Accession Number:

ADA559665

Title:

Biodegradation of Organophosphate Chemical Warfare Agents by Activated Sludge

Descriptive Note:

Master's thesis

Corporate Author:

AIR FORCE INST OF TECH WRIGHT-PATTERSON AFB OH GRADUATE SCHOOL OF ENGINEERING AND MANAGEMENT

Personal Author(s):

Report Date:

2012-03-01

Pagination or Media Count:

50.0

Abstract:

Organophosphates OPs have been widely used as Chemical Warfare Agents CWAs as well as pesticides since World War II and still remain a threat to national security. While efforts have been taken at military installations and civilian communities to secure these chemicals and prevent their misuse, a determined adversary could still obtain and deploy them to injure, kill, or instill terror. The lethal properties of this group of compounds are primarily owed to their irreversible inhibition of the enzyme acetyl cholinesterase AChE and thus may alter the human nervous system or affect the hormonal balance of children in particular. In the event of a chemical incident, standard operating procedures dictate that contaminated personnel be decontaminated. Often times, decontamination is accomplished with water. Many communities plan for this decontamination water to be sent to the local municipal wastewater treatment plant. However, the fate of these compounds in a municipal wastewater treatment plant is largely unknown. If the compounds cannot be degraded, they will enter surface water bodies with plant effluent or waste sludge. This study investigated the fate of ethyl methylphosphonic acid EMPA, a hydrolysis product of VX, in a single sludge laboratory-scale sequencing batch reactor SBR that simulated a municipal activated sludge wastewater treatment plant. The reactor was fed peptone and sodium acetate to simulate wastewater. Sorption kinetics, sorption equilibrium isotherm, and degradation batch experiments demonstrated that EMPA did not sorb to the biomass. Degradation results showed that approximately 28 of the initial concentration of 1 mg L sup -1 EMPA was degraded. In addition, the results suggest that the nitrifying bacteria may be responsible for the degradation via cometabolism. Therefore, CWA may pass through an activated sludge wastewater treatment plant completely unchanged.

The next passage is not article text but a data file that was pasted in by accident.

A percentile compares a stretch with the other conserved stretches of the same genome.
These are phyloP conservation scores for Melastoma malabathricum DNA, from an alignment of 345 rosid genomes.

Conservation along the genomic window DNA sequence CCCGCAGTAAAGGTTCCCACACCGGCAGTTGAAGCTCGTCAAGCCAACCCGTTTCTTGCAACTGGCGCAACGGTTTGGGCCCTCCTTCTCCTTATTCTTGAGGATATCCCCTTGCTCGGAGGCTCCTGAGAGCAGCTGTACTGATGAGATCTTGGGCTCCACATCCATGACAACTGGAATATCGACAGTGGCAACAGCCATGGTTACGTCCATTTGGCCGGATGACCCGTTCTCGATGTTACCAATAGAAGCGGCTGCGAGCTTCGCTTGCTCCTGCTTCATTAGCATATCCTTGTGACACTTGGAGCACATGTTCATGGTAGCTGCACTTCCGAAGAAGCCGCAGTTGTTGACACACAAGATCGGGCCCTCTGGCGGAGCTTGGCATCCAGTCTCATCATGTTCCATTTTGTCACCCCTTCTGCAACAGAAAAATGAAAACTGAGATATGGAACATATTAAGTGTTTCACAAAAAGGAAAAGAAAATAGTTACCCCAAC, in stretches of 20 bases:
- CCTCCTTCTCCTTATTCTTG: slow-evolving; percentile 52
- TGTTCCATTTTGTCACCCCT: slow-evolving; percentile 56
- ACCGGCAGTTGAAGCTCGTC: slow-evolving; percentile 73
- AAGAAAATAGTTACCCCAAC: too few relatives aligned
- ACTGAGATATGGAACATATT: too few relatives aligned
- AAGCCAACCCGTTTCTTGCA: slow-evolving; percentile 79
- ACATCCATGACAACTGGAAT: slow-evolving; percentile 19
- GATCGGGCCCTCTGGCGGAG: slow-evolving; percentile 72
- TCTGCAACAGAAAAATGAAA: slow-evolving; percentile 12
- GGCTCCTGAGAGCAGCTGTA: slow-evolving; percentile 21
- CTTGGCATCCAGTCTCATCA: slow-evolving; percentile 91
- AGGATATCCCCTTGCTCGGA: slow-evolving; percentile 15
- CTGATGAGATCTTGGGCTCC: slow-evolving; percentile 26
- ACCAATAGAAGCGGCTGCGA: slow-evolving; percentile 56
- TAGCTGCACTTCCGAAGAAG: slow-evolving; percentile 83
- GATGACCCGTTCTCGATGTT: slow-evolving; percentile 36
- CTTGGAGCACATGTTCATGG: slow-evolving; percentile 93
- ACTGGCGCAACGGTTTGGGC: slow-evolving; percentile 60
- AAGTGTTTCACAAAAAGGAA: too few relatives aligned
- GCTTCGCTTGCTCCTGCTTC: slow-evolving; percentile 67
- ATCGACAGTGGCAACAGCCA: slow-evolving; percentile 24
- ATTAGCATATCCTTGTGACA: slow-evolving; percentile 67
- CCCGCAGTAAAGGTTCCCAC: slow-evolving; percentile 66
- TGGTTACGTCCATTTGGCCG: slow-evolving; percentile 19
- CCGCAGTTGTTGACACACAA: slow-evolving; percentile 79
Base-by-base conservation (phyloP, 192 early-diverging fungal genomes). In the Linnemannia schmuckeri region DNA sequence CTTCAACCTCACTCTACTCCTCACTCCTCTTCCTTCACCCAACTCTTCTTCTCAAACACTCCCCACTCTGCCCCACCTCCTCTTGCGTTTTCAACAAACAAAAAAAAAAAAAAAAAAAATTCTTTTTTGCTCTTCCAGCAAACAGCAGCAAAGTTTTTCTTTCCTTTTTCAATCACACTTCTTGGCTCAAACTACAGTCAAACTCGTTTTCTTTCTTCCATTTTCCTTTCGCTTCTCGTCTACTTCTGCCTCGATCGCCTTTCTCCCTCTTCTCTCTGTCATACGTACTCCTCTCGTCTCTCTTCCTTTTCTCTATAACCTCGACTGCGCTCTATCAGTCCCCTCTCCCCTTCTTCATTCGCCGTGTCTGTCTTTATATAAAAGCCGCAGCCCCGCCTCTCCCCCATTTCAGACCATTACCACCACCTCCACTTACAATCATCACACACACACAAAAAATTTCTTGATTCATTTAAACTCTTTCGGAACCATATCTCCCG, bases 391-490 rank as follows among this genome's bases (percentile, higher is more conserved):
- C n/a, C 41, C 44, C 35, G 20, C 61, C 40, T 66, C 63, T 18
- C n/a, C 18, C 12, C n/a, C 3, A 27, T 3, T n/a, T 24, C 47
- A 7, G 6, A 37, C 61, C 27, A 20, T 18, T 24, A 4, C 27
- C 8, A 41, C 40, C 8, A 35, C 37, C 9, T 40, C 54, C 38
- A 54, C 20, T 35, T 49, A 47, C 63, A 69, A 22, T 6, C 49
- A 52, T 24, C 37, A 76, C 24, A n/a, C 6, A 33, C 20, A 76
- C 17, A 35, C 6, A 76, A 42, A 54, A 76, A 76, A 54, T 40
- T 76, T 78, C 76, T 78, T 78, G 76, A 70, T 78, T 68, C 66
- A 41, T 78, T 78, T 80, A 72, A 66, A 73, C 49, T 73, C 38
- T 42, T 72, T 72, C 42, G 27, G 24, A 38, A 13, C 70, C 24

Subject Categories:

  • Biochemistry
  • Inorganic Chemistry
  • Organic Chemistry
  • Chemical, Biological and Radiological Warfare
  • Water Pollution and Control

Distribution Statement:

APPROVED FOR PUBLIC RELEASE